""""A brass tee costs $17, and was not meant to be used as a repair tool.""""
A copper tee cost $2.00 and ANYTHING can be used as a tool
 

Aloha Mark

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Not knowing the history of how the tubing got out of the round, are we saying that a prior repair caused the problem? Hope there is enough room (360 deg) to slide the crescent wrench over the tubing, and that the repair can be successfully completed. I would recommend putting a guide line on the tubing to measure the amount of twisting it undergoes during the rounding process. How much muscle (force) is involved?

I had a house like this in NY, where the copper tubing emerged from a slab. The original plumber was the brother of the wife of the owner, and that plumber knew what he was doing back in the 1950's. We can't always be that lucky.
 

frodo

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I think @frodo's idea is to use a crescent wrench to get the pipe round enough to get a fitting on it, and then use a tee to get the pipe further into round.

I only used the hacksaw AFTER removing the 90* elbow using heat - when we pulled the elbow off, the top of the pipe was cracked, and below that, it was badly dented, so I used the hacksaw to remove that portion of pipe.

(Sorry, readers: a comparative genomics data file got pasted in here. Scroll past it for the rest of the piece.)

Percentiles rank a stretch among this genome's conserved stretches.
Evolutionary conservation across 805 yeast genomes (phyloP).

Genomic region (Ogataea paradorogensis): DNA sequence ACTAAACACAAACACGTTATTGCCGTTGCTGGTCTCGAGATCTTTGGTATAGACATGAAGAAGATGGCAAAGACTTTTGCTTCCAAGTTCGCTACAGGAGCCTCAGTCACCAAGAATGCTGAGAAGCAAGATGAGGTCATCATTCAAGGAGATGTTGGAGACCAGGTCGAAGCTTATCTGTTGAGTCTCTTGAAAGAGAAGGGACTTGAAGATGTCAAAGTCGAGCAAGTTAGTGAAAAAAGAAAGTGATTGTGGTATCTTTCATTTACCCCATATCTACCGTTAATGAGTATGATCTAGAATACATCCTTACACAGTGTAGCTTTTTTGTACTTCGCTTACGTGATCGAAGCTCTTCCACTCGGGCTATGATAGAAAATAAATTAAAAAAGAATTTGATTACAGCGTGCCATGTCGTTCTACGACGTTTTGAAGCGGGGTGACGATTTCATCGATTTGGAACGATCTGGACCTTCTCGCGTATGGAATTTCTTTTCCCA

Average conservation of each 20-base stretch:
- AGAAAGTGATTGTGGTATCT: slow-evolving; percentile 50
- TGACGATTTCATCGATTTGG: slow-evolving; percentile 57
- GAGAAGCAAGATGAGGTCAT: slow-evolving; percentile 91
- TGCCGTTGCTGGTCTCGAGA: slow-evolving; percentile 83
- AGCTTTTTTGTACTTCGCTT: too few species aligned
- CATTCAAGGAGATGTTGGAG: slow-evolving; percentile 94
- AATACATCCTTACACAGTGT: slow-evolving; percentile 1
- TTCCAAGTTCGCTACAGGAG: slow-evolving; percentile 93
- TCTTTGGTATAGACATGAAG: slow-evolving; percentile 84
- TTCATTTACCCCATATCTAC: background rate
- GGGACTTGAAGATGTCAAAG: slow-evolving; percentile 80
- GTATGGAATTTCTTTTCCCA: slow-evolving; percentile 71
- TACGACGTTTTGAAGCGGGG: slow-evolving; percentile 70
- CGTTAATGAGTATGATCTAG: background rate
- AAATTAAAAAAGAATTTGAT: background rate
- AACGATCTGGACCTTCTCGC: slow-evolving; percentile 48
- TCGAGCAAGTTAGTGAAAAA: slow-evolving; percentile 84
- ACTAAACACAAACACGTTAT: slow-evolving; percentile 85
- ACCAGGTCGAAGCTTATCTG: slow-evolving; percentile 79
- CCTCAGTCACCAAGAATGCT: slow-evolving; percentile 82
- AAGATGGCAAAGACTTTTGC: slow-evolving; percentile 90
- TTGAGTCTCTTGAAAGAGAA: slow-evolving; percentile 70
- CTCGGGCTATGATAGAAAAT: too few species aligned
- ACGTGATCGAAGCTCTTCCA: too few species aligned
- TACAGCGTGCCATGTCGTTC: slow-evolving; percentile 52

I've been busy with other things, so I haven't had a chance to get back to this, but I'm leaning toward trying @frodo's suggestion. Not sure there are any better options before the worst case of breaking into the concrete.

A swedgeing tool can be purchased.
https://www.toolup.com/Pasco-4343-1-2-copper-sizer?catargetid=120204890000444943&CADEVICE=c
 

frodo

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that's nothing....Factory ends on new pipe can look like that from shipping
hit it with the crescent wrench, then use a 90 or a tee. with a 6'' piece of copper in it as a handle
tap the fitting on that pipe and twist it back and forth
 

kovacs

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Had a chance to get back to this. So I used a crescent wrench to get it somewhat round. Given the location of the pipe, I only had a 90* arc to swing the wrench, so I couldn't get the pipe perfectly, round, which I suppose is par for the course since most times you'll never have a 360" arc around the pipe, and often won't have even a 180* arc.